Written by Alyson Grant
From October 23rd 2011 to November 18th 2011
Directed by Guy Sprung
Patricia Summersett, Diana Fajrajsl, Zach Fraser and James Soares-Correia
Infinithéâtre is privileged to present the world premiere of Alyson Grant's Trench Patterns, the winner of their 2011 Write-On-Q! playwriting contest, from Oct. 23 to Nov.18 at Bain St-Michel. Directed by Guy Sprung, the show stars Patricia Summersett, Diana Fajrajsl, Zach Fraser and James Soares-Correia. Jacqueline is a wounded Canadian Forces combat officer returned from Afghanistan after a mission gone fatally wrong. She is angry, intelligent and funny, traits she uses to keep her mind from the violent events of the day that broke her. Solace comes from ghostlike visitations including her great grandfather, Jacques, a French Montréaler conscripted into World War One and executed for desertion and cowardice. As she recedes into his haunted world, we see her slowly move closer to her own.
Director Guy Sprung is delighted with this play from a very exciting Write-On-Q! winner, "First-time playwright Alyson Grant's work is a moving piece of writing about an issue front and centre in the Canadian psyche." For Sprung, Trench Patterns asks the questions; it does not attempt to provide easy answers, "Is there such a thing as a 'just' war and a 'good' soldier? Alyson Grant has given us Jacqueline, a Québécoise heroine who is a metaphor for the soul-searching the whole country should be engaged in. How did a first time playwright write such an entertaining play about such a dark subject?"
Playwright Alyson Grant, Chair of the English Department at Dawson College, was drawn to writing this play while increasingly feeling a media-drenched numbness hearing news about Canadian soldiers in Afghanistan and their often troubled readjustments once home, &amp;amp;amp;amp;ldquo;The play takes a very current and complex reality- soldiers back among us after their time in Afghanistan- and explores the complicated ways in which those who come home broken might heal." She continues, "I was surprised at first to find this funny, sarcastic character making her way onto the page and then helpless as she brought me into some very dark and uncomfortable places." What resonates for Grant are the various issues around these circumstances, "On one level, we have the big questions about war and its effect on the individuals who fight in them, and on the other we have a play about families and the stories that run through them."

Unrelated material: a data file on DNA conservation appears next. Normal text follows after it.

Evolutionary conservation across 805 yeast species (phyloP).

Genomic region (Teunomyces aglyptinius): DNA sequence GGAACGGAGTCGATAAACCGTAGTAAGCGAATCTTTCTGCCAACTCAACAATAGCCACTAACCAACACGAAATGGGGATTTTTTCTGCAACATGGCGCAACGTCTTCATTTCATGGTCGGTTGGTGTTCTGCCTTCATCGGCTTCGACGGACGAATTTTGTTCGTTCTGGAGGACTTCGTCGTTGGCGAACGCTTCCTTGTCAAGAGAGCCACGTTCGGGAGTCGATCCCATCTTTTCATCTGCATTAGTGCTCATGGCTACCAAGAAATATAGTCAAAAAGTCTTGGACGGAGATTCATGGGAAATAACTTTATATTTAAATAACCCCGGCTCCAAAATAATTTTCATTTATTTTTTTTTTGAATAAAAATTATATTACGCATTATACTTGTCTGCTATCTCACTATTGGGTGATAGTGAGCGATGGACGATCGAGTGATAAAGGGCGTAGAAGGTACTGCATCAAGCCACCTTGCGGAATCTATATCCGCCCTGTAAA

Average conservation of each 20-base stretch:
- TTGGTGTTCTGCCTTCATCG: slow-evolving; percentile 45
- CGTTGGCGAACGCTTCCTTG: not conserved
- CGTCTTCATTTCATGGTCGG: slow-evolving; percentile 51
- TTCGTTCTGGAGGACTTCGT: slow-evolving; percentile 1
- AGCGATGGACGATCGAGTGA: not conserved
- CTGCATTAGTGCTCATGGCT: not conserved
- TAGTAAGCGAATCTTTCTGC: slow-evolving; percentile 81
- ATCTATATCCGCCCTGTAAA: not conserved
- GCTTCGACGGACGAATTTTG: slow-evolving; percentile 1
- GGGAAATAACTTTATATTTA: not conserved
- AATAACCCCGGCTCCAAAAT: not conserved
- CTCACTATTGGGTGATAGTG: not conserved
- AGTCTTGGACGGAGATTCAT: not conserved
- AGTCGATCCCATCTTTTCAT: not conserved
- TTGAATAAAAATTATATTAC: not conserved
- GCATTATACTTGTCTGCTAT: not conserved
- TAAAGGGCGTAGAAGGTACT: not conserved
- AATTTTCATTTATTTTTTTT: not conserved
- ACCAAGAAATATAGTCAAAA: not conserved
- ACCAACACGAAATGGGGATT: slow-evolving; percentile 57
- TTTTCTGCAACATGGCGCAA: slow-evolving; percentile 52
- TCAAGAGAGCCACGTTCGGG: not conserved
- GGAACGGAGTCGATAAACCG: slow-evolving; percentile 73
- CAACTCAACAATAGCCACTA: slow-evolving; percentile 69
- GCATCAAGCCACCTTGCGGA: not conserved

"Round-the-clock care and three meals a day- all at the Canadian taxpayers' expense. What's not to be happy about?"- Jacqueline
REACTION FROM PLAYWRIGHT AND ACTOR ARTHUR HOLDEN
From: Arthur Holden
To: Guy Sprung
Subject: Trench Patterns
"Long conversation with Claire about Trench Patterns this morning. We both love what you've done. You've honored Alyson's fierce clarity.The visual aspects are stunning. Your use of the Bain's dimensions and video images to convey depth and institutional desolation - the beautiful repeated figure of the lone orderly, mopping in the distant shadows - has great poignancy without ever lapsing into emotional indulgence. Diana's billowing costume echoes the Afghan woman with just the right lightness of touch. The music haunts but never intrudes.
The performances carry conviction and nuance. Zach's unaffected Jacques contrasts perfectly with his diffident shrink. Diana's mother is persuasive and just a tiny bit irritating - as she should be. The young man carries his moments of terror and confusion with utter conviction.
He doesn't emote. He is.
And then there's Patricia. She is unforgettable. This performance is an order of magnitude above everything else I've ever seen her do.
Which is a tribute to Alyson's writing, and to Patricia's own commitment. But also to you. An actress could be, well... amputated by a role like Jacqueline. She could lapse into frightened half-measures. But Patricia opens herself to this soldier's damaged heart and invests herself completely in the journey. Blood, tears, toil and sweat. Her physicality is breathtaking: the square posture, the T-shirt simultaneously affirming and denying her womanliness, the evolving limp.